TODAY | October 01, 2013
>> on to a movie that has a lot of people talking. the new thriller is called gravity. sandra bullock plays an astronaut stranded in space. some are already calling this a game changer. take a look.
>>> i'm detached.
>> grab ahold.
>>> hey, sandra, welcome back.
>> thank you.
>> this is not my first movie.
>> i went to the screening yesterday and i sat there thinking how did they do this.
>> you were weightless through the entire movie, basically. you're floating. there are objects floating not just past you -- i can understand how the computer could do that but then they're bumping into you and then spinning -- how did they do this?
>> many, many different ways. we had the light box . we had hanging from wire riggs. we had a tank where you were submerged about 20 feet.
>> this light box , nine by nine feet. you spent huge amounts of time in there. talk about how it works.
>> you are clamped in from the waste down. there were led lights all around you. there was a whole camera on an arm that used to make the cars for detroit that would come hurling at you and you in slow motion did the upper half of your body.
>> was this ridiculously time consuming to shoot?
>> yes and no. ridiculously time consuming in the best way in that you have to adhere to all the things they needed you to do. start in a certain place and end in a certain place so it would cut together.
>> several things jumped out at me. first of all, you're in every frame of this movie basically but not only are you in it but often times you're alone. you're acting opposite nothing and the camera is right there on your face. how tough was that?
>> it kind of reminds me of being at home, you know.
>> no one to talk to.
>> at home, just a camera, act out things. you know, it was -- it was lonely but every time i say that i say it was the perfect set up for feeling lonely, feeling lost. feeling frustrated because it was such an unnatural experience. you had nothing you were used to. in the end once you started using it instead of fighting it all the time it made it what it was.
>> also with your breathing. can we talk about your breathing in this movie. give me a sample.
>> no, because i prefer not to pass out. it was a series of hyperventilation moments because you had to get to a certain level and because we shot a lot of things out of sequence i would start listening back to what we shot before and get the breath to that place so it was authentic.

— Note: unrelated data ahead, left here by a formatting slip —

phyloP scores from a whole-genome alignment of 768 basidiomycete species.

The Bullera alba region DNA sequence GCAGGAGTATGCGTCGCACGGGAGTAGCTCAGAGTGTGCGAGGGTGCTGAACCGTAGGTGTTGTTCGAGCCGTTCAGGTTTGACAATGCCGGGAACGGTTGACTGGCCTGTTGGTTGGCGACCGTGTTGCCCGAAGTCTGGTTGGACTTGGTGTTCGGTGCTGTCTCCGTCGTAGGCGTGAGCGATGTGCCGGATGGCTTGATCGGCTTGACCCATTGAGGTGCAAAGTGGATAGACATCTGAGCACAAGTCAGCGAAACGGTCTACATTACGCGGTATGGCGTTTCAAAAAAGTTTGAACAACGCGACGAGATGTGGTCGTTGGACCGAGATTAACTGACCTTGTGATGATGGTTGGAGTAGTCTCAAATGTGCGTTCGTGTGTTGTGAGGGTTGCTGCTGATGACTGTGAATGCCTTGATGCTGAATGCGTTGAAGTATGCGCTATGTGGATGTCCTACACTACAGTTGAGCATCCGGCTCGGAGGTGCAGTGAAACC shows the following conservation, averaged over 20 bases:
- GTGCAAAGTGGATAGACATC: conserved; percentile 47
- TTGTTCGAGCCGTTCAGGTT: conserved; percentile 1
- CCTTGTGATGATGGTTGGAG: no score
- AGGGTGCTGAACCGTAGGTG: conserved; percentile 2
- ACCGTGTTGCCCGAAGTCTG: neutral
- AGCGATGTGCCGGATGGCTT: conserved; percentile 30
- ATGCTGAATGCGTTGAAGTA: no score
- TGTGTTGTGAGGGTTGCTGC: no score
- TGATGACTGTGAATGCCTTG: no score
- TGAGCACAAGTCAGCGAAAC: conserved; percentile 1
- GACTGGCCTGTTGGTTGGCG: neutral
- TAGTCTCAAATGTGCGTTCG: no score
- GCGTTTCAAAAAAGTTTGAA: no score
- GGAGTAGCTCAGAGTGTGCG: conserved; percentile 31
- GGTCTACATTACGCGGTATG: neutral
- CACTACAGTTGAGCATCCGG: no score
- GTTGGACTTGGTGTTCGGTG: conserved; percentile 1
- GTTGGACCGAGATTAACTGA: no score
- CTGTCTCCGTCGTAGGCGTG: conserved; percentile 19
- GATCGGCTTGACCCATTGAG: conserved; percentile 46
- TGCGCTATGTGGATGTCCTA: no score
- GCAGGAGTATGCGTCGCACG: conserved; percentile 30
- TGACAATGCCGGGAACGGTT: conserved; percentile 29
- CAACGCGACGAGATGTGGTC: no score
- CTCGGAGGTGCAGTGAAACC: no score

>> see i closed my eyes a couple of times in the theater and i kept imagining we were in a lamase class.
>> i did give birth twice.
>> twice during the movie?
>> thank you.
>> oh, you took off the glasses. this is big.
>> by the way, the 3-d glasses were fantastic. i don't want to sound lecherous here.
>> that's hard for you. try it.
>> because you know me. you are in incredible shape in this movie.
>> that's all cgi. it is.
>> i don't think so.
>> i don't think so. you must have worked out like crazy. we did. it was definitely a group effort. two great australian trainers that had the system down. they were dancers and they knew what i needed to do to get in shape so i wouldn't get hurt so i could do the wire work and everything they needed me to do. so i wanted her to look a certain way. it was just every day. but nice job to have.
>> not bad and just explain to me why this was so scary for you. the quote that's going around here is it was scary for you on every level to shoot this, why?
>> because i had no idea how to do it.
>> after all the movies you made.
>> no one in that room making this movie had any idea of what each day would be and if it would work. i had no one to help me that was a human being except when george was there.
>> george clooney . i don't know if we mentioned that yet.
>> george clooney and even then they were separated a lot and only had each others voices. it took you out of your comfort zone .
>> i don't think you have to be a fan of outer space and space exploration to love this movie. as a kid i remember being at summer camp and watching man land on the moon, 1969 . you were.
>> i was 12. when the apollo missions would go my dad had a contact at nasa and he would get me the medals for all the missions.
>> you had a good dad. are they gold?
>> they're gold but don't walk away with them. this was right up my alley.
>> these are amazing. it plays into these fantasies we've all had about space. not the future but futuristic things that are completely unfamiliar and the director puts such an emotional story to it. so it's not just sci-fi. it is a sci-fi that just has a really strong emotional story to it.
>> speaking of emotional stories, i watched you the other day, congratulations you were immortalized in the hollywood walk of fame . was it a thrill?
>> it was a thrill because my son was there. i always wave these things off and i go it's no big deal and you try not to make a lot out of it but having him there made -- he's made everything sweet.
>> but it surprised me because you have been very private. you don't put him in situations where there's going to be a lot of cameras and there was a situation where there was going to be a thousand cameras.
>> it was a really conscious decision. we had one made for him at home. whoen he came home he did his own hand and footprint and wrote his name and we're going to put it at the front of the house. this is something that later on when he hates me and i'm an embarrassment i'll say let me show you what we did when you were younger and how much you liked me at that time. he was okay with being there.
>> it seemed to me a few years ago you went into a vault. after a tough time in your life. are you coming out of that?
>> oh, totally.
>> a little better to talk about things. he looks adorable.
>> he is. he's delicious.
>> and this movie grabbed me by the throat. you're fantastic. good to see you as always.